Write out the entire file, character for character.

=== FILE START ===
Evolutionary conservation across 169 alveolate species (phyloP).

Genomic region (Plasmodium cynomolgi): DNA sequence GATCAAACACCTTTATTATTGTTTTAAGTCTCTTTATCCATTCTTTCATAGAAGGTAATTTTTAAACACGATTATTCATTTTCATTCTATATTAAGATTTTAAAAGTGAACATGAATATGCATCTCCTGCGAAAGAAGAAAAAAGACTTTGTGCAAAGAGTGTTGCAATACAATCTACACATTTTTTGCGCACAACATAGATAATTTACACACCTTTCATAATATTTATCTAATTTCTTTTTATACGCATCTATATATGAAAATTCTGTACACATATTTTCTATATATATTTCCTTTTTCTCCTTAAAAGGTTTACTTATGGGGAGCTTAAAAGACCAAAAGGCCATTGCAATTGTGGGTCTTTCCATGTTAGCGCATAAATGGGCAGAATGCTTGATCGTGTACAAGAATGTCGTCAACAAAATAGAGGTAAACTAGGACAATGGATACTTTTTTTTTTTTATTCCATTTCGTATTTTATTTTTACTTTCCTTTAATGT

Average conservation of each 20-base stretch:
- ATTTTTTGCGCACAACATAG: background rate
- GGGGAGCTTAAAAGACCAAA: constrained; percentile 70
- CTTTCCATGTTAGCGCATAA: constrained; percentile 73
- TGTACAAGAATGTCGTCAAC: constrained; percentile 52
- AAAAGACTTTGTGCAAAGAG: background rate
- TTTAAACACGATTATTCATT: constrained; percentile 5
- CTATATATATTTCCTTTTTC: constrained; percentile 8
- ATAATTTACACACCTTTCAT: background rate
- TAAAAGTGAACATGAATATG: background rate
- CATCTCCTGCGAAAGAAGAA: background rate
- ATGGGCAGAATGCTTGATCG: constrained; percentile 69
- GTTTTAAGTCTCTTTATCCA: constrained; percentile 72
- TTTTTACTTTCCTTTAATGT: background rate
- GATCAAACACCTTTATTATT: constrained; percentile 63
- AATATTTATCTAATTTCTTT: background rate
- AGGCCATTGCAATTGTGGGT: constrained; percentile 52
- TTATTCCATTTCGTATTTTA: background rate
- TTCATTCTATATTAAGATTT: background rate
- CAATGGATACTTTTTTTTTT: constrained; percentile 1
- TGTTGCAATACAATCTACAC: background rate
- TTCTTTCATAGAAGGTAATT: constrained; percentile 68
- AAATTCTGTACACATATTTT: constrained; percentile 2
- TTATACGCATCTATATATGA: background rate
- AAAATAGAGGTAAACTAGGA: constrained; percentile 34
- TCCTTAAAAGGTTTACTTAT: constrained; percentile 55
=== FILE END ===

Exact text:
Evolutionary conservation across 169 alveolate species (phyloP).

Genomic region (Plasmodium cynomolgi): DNA sequence GATCAAACACCTTTATTATTGTTTTAAGTCTCTTTATCCATTCTTTCATAGAAGGTAATTTTTAAACACGATTATTCATTTTCATTCTATATTAAGATTTTAAAAGTGAACATGAATATGCATCTCCTGCGAAAGAAGAAAAAAGACTTTGTGCAAAGAGTGTTGCAATACAATCTACACATTTTTTGCGCACAACATAGATAATTTACACACCTTTCATAATATTTATCTAATTTCTTTTTATACGCATCTATATATGAAAATTCTGTACACATATTTTCTATATATATTTCCTTTTTCTCCTTAAAAGGTTTACTTATGGGGAGCTTAAAAGACCAAAAGGCCATTGCAATTGTGGGTCTTTCCATGTTAGCGCATAAATGGGCAGAATGCTTGATCGTGTACAAGAATGTCGTCAACAAAATAGAGGTAAACTAGGACAATGGATACTTTTTTTTTTTTATTCCATTTCGTATTTTATTTTTACTTTCCTTTAATGT

Average conservation of each 20-base stretch:
- ATTTTTTGCGCACAACATAG: background rate
- GGGGAGCTTAAAAGACCAAA: constrained; percentile 70
- CTTTCCATGTTAGCGCATAA: constrained; percentile 73
- TGTACAAGAATGTCGTCAAC: constrained; percentile 52
- AAAAGACTTTGTGCAAAGAG: background rate
- TTTAAACACGATTATTCATT: constrained; percentile 5
- CTATATATATTTCCTTTTTC: constrained; percentile 8
- ATAATTTACACACCTTTCAT: background rate
- TAAAAGTGAACATGAATATG: background rate
- CATCTCCTGCGAAAGAAGAA: background rate
- ATGGGCAGAATGCTTGATCG: constrained; percentile 69
- GTTTTAAGTCTCTTTATCCA: constrained; percentile 72
- TTTTTACTTTCCTTTAATGT: background rate
- GATCAAACACCTTTATTATT: constrained; percentile 63
- AATATTTATCTAATTTCTTT: background rate
- AGGCCATTGCAATTGTGGGT: constrained; percentile 52
- TTATTCCATTTCGTATTTTA: background rate
- TTCATTCTATATTAAGATTT: background rate
- CAATGGATACTTTTTTTTTT: constrained; percentile 1
- TGTTGCAATACAATCTACAC: background rate
- TTCTTTCATAGAAGGTAATT: constrained; percentile 68
- AAATTCTGTACACATATTTT: constrained; percentile 2
- TTATACGCATCTATATATGA: background rate
- AAAATAGAGGTAAACTAGGA: constrained; percentile 34
- TCCTTAAAAGGTTTACTTAT: constrained; percentile 55